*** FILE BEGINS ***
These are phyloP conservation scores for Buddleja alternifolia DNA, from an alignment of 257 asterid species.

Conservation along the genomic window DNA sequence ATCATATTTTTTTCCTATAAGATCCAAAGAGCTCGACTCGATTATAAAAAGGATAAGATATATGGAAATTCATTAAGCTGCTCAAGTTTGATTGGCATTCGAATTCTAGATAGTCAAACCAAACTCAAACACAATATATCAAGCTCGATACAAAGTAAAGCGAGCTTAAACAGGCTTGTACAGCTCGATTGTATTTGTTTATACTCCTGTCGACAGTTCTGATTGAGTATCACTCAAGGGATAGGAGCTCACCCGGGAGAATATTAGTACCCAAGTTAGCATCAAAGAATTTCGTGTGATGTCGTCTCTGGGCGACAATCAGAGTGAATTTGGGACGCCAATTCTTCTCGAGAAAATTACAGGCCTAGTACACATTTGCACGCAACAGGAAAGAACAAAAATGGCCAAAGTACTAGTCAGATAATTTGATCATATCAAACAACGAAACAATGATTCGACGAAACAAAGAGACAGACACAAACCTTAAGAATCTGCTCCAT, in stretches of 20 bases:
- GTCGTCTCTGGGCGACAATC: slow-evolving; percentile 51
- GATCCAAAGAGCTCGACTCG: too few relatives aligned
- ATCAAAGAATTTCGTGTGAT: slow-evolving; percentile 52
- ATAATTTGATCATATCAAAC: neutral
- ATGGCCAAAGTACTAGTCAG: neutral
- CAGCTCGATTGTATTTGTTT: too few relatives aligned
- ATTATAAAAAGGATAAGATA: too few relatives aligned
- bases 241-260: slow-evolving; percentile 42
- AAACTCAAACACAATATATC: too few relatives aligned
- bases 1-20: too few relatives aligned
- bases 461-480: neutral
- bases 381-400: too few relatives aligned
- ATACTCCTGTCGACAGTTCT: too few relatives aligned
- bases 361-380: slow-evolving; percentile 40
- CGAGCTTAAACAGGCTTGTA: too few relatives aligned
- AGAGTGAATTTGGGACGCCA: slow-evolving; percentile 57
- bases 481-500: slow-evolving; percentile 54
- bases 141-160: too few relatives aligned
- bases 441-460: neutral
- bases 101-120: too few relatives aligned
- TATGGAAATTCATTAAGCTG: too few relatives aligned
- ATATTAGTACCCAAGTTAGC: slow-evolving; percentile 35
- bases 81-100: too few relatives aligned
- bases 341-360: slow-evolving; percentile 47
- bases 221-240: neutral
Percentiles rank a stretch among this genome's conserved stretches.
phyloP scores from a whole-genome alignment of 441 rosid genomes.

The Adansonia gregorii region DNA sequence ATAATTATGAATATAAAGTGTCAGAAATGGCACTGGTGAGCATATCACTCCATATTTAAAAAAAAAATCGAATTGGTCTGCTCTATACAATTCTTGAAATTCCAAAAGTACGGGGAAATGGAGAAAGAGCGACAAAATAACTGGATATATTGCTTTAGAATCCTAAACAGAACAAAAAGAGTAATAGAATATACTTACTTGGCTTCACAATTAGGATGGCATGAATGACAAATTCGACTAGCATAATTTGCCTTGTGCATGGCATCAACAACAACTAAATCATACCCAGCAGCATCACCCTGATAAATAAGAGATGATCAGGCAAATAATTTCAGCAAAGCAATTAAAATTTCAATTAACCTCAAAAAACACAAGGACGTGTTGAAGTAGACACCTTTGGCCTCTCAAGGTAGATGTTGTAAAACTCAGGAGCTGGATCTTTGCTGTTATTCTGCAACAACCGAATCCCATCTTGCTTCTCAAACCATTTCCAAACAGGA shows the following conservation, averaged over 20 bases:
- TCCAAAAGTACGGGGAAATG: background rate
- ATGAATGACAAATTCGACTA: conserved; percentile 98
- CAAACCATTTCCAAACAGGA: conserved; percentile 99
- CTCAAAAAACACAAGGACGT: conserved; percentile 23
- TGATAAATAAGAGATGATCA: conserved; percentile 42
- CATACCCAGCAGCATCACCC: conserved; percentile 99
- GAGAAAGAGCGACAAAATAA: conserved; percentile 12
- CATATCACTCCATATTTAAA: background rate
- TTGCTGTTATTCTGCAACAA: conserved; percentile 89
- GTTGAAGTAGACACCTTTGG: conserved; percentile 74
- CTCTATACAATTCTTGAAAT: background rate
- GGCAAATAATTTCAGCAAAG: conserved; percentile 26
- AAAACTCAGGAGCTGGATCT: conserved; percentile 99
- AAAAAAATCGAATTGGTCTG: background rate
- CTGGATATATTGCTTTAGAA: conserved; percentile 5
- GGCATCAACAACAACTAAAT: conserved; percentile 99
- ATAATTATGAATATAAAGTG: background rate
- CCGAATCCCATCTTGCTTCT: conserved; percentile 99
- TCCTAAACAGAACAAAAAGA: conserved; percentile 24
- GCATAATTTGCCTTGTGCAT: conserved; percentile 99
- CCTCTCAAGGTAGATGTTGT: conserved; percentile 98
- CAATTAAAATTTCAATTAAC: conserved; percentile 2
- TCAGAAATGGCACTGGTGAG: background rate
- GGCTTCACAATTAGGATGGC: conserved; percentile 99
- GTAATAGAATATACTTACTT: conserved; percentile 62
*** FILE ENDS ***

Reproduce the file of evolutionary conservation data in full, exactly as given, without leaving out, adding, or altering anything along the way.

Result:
These are phyloP conservation scores for Buddleja alternifolia DNA, from an alignment of 257 asterid species.

Conservation along the genomic window DNA sequence ATCATATTTTTTTCCTATAAGATCCAAAGAGCTCGACTCGATTATAAAAAGGATAAGATATATGGAAATTCATTAAGCTGCTCAAGTTTGATTGGCATTCGAATTCTAGATAGTCAAACCAAACTCAAACACAATATATCAAGCTCGATACAAAGTAAAGCGAGCTTAAACAGGCTTGTACAGCTCGATTGTATTTGTTTATACTCCTGTCGACAGTTCTGATTGAGTATCACTCAAGGGATAGGAGCTCACCCGGGAGAATATTAGTACCCAAGTTAGCATCAAAGAATTTCGTGTGATGTCGTCTCTGGGCGACAATCAGAGTGAATTTGGGACGCCAATTCTTCTCGAGAAAATTACAGGCCTAGTACACATTTGCACGCAACAGGAAAGAACAAAAATGGCCAAAGTACTAGTCAGATAATTTGATCATATCAAACAACGAAACAATGATTCGACGAAACAAAGAGACAGACACAAACCTTAAGAATCTGCTCCAT, in stretches of 20 bases:
- GTCGTCTCTGGGCGACAATC: slow-evolving; percentile 51
- GATCCAAAGAGCTCGACTCG: too few relatives aligned
- ATCAAAGAATTTCGTGTGAT: slow-evolving; percentile 52
- ATAATTTGATCATATCAAAC: neutral
- ATGGCCAAAGTACTAGTCAG: neutral
- CAGCTCGATTGTATTTGTTT: too few relatives aligned
- ATTATAAAAAGGATAAGATA: too few relatives aligned
- bases 241-260: slow-evolving; percentile 42
- AAACTCAAACACAATATATC: too few relatives aligned
- bases 1-20: too few relatives aligned
- bases 461-480: neutral
- bases 381-400: too few relatives aligned
- ATACTCCTGTCGACAGTTCT: too few relatives aligned
- bases 361-380: slow-evolving; percentile 40
- CGAGCTTAAACAGGCTTGTA: too few relatives aligned
- AGAGTGAATTTGGGACGCCA: slow-evolving; percentile 57
- bases 481-500: slow-evolving; percentile 54
- bases 141-160: too few relatives aligned
- bases 441-460: neutral
- bases 101-120: too few relatives aligned
- TATGGAAATTCATTAAGCTG: too few relatives aligned
- ATATTAGTACCCAAGTTAGC: slow-evolving; percentile 35
- bases 81-100: too few relatives aligned
- bases 341-360: slow-evolving; percentile 47
- bases 221-240: neutral
Percentiles rank a stretch among this genome's conserved stretches.
phyloP scores from a whole-genome alignment of 441 rosid genomes.

The Adansonia gregorii region DNA sequence ATAATTATGAATATAAAGTGTCAGAAATGGCACTGGTGAGCATATCACTCCATATTTAAAAAAAAAATCGAATTGGTCTGCTCTATACAATTCTTGAAATTCCAAAAGTACGGGGAAATGGAGAAAGAGCGACAAAATAACTGGATATATTGCTTTAGAATCCTAAACAGAACAAAAAGAGTAATAGAATATACTTACTTGGCTTCACAATTAGGATGGCATGAATGACAAATTCGACTAGCATAATTTGCCTTGTGCATGGCATCAACAACAACTAAATCATACCCAGCAGCATCACCCTGATAAATAAGAGATGATCAGGCAAATAATTTCAGCAAAGCAATTAAAATTTCAATTAACCTCAAAAAACACAAGGACGTGTTGAAGTAGACACCTTTGGCCTCTCAAGGTAGATGTTGTAAAACTCAGGAGCTGGATCTTTGCTGTTATTCTGCAACAACCGAATCCCATCTTGCTTCTCAAACCATTTCCAAACAGGA shows the following conservation, averaged over 20 bases:
- TCCAAAAGTACGGGGAAATG: background rate
- ATGAATGACAAATTCGACTA: conserved; percentile 98
- CAAACCATTTCCAAACAGGA: conserved; percentile 99
- CTCAAAAAACACAAGGACGT: conserved; percentile 23
- TGATAAATAAGAGATGATCA: conserved; percentile 42
- CATACCCAGCAGCATCACCC: conserved; percentile 99
- GAGAAAGAGCGACAAAATAA: conserved; percentile 12
- CATATCACTCCATATTTAAA: background rate
- TTGCTGTTATTCTGCAACAA: conserved; percentile 89
- GTTGAAGTAGACACCTTTGG: conserved; percentile 74
- CTCTATACAATTCTTGAAAT: background rate
- GGCAAATAATTTCAGCAAAG: conserved; percentile 26
- AAAACTCAGGAGCTGGATCT: conserved; percentile 99
- AAAAAAATCGAATTGGTCTG: background rate
- CTGGATATATTGCTTTAGAA: conserved; percentile 5
- GGCATCAACAACAACTAAAT: conserved; percentile 99
- ATAATTATGAATATAAAGTG: background rate
- CCGAATCCCATCTTGCTTCT: conserved; percentile 99
- TCCTAAACAGAACAAAAAGA: conserved; percentile 24
- GCATAATTTGCCTTGTGCAT: conserved; percentile 99
- CCTCTCAAGGTAGATGTTGT: conserved; percentile 98
- CAATTAAAATTTCAATTAAC: conserved; percentile 2
- TCAGAAATGGCACTGGTGAG: background rate
- GGCTTCACAATTAGGATGGC: conserved; percentile 99
- GTAATAGAATATACTTACTT: conserved; percentile 62